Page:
0

I purchased a few lapel microphones to test out for recording my talks at conferences using my android device. These mics are all mic-only devices, not headphone or head-set units.

The issue is that the microphone, when plugged in, will be detected by the OS as ear-phones/headset on some older devices like an S4, while on newer devices like the G4, it will be seen as 'Microphone'.

The issue is that in the app I'm using, the only microphone that gets picked up is the front mic (the mic on the phone) and never my plugged-in microphone. There is a setting in the app to choose which mic to use, I select Rear Mic, but it says it will only be used, "when detected".

This is my problem, it doesn't seem to be detecting anything. If I plug in headset (ear-buds with a mic), I can record from that mic no problem.

How do I configure the OS to recognize the lapel microphones so I can use them?

I have tried a few adapters that came with the mics, nothing worked. On the G4 the only difference I saw was that using an adapter would make it see a headset or microphone, but the result of not picking up audio from the mic was the same.

I've tried 6 different microphones and yes, they were all intended to be used on android/ios devices

1

From the following article, it could be due to need for an impedance (a resistor) between the Mic and the Ground wires. As per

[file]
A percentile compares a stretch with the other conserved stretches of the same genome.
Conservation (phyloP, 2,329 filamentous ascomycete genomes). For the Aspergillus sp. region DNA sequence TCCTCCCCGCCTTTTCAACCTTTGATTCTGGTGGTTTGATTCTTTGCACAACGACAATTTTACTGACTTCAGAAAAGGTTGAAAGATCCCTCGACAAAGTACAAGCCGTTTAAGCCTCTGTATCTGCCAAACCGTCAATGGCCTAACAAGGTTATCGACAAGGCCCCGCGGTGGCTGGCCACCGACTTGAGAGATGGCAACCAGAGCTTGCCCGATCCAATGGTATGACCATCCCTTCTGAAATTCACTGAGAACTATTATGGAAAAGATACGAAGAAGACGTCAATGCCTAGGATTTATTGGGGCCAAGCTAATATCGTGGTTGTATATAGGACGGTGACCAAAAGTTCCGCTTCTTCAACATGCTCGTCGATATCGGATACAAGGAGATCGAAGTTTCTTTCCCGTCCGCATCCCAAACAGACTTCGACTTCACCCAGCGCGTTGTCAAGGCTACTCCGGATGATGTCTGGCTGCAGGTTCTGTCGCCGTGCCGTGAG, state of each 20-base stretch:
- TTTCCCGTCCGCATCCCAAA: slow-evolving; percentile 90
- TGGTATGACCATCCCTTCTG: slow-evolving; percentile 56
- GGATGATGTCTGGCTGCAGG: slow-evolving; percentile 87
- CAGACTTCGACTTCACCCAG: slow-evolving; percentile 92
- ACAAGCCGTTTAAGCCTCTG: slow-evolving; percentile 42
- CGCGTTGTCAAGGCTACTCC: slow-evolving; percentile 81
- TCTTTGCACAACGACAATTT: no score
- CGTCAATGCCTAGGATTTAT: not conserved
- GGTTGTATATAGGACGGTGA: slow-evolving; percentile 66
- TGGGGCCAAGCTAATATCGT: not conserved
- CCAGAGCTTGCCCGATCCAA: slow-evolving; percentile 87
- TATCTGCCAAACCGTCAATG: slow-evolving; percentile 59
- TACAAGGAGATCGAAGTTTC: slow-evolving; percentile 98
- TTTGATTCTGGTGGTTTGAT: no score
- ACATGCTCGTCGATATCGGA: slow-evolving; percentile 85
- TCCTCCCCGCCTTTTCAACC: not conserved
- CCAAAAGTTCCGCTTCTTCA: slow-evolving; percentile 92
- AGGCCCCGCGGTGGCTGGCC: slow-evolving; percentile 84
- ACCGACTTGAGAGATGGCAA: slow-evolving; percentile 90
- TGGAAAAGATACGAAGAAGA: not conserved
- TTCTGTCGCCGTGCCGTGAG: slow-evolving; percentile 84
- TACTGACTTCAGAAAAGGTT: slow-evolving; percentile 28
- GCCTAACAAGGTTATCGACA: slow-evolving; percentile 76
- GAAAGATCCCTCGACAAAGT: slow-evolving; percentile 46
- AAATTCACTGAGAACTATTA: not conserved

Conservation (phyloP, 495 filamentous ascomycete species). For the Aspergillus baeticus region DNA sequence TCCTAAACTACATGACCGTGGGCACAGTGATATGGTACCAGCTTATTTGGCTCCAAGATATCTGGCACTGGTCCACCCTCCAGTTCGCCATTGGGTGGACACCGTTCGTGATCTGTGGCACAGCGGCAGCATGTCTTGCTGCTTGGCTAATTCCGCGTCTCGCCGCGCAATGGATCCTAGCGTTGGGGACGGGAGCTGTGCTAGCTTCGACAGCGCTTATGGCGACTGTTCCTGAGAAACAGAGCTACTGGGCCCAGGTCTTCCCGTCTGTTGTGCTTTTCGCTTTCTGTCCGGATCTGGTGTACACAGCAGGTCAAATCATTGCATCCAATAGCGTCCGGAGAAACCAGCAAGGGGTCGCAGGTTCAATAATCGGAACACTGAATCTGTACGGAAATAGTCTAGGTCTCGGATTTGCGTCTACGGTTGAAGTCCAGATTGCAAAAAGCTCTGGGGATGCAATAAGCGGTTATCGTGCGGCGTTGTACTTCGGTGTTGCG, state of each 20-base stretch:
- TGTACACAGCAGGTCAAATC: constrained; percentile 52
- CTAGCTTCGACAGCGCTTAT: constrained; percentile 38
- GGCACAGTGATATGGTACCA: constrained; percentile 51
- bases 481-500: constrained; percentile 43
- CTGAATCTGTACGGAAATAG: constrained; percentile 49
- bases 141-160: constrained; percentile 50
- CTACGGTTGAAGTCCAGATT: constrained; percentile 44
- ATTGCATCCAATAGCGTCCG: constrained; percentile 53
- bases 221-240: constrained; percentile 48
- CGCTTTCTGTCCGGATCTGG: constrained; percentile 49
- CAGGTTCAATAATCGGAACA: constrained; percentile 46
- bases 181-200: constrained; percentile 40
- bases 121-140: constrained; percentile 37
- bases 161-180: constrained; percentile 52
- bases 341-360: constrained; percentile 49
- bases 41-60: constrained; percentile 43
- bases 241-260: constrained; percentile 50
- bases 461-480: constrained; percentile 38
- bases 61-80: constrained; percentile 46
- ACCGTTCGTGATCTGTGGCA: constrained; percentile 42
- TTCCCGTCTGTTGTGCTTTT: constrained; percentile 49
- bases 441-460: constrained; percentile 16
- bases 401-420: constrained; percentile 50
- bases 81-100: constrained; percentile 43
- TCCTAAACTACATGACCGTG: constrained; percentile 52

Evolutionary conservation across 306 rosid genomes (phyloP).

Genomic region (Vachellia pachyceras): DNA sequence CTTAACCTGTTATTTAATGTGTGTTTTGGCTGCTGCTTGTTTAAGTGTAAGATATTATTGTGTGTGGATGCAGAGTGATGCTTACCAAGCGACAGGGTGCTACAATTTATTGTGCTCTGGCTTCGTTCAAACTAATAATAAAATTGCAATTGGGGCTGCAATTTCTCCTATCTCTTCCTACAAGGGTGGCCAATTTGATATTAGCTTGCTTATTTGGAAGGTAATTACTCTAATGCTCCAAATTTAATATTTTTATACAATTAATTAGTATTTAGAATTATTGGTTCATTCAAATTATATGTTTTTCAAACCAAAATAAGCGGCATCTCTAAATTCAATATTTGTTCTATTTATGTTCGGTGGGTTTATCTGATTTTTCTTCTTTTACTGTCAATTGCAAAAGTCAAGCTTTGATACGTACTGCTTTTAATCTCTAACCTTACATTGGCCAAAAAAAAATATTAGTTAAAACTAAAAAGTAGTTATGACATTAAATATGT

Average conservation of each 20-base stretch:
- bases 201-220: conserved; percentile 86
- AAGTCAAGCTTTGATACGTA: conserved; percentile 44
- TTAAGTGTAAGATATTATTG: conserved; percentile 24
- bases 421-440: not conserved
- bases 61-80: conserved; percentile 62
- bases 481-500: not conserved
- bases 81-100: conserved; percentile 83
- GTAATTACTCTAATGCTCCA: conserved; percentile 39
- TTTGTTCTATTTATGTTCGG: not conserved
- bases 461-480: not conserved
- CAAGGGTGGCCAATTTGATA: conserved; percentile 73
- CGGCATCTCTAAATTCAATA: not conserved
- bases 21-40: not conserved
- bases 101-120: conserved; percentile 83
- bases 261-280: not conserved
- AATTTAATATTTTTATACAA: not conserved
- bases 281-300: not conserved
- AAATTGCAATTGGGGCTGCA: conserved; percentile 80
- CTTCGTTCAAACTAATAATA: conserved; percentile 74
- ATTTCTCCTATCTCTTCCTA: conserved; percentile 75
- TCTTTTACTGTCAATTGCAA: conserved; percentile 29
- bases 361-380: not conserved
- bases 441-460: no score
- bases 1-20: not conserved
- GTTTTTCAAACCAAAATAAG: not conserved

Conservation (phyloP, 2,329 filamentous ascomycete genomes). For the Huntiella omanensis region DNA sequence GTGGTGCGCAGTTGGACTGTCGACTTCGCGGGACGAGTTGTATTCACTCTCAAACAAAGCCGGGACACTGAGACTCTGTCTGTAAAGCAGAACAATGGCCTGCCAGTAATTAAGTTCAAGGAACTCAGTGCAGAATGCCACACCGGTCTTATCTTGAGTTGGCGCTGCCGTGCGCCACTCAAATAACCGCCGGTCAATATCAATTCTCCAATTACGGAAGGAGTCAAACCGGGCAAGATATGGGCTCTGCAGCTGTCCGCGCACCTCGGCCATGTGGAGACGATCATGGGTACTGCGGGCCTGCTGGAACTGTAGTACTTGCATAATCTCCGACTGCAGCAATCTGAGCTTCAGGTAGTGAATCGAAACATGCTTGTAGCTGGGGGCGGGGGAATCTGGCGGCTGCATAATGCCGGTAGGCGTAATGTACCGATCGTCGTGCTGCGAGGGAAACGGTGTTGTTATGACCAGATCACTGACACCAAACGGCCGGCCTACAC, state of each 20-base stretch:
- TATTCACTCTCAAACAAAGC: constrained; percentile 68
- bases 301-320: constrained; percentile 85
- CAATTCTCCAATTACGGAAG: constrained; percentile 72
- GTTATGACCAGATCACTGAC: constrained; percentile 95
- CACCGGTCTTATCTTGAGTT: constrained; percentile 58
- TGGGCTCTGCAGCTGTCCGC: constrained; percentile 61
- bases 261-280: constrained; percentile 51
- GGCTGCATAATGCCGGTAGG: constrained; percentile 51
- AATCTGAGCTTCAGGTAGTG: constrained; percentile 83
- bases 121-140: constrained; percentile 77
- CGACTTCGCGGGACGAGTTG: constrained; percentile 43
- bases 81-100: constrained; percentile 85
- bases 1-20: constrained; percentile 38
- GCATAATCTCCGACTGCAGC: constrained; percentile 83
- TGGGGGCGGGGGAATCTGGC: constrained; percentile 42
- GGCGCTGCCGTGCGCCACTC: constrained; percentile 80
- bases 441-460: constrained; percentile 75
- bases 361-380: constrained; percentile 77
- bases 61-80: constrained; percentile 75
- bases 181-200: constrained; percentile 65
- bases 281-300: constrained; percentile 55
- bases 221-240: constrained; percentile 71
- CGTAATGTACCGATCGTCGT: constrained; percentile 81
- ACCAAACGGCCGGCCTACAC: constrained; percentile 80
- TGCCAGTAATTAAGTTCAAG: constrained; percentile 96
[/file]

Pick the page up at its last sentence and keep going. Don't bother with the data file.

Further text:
The trick in detecting the external microphone on the smart phone is to have right impedance between the mic pins. Samsung phones seem to require a microphone with impedance of around 1.0k – 1.5k Ohm. Some other devices might also work with somewhat higher resistance values (1 kohm to few kilo-ohms).

I don't think it's a matter of altering the OS as detection is probably reliant upon the physical/electronic components used.

The article explains that there are two standards used for 4 pin OMTP and AHJ. It also has links to some articles about how to connect (aka DIY wiring/rewiring).

Here's a link to the article.

Android device external mic wiring

I don't think that it's a matter of changing the OS, rather catering for the specific components used.

Your Answer

By clicking “Post Your Answer”, you agree to our terms of service, privacy policy and cookie policy

Not the answer you're looking for? Browse other questions tagged or ask your own question.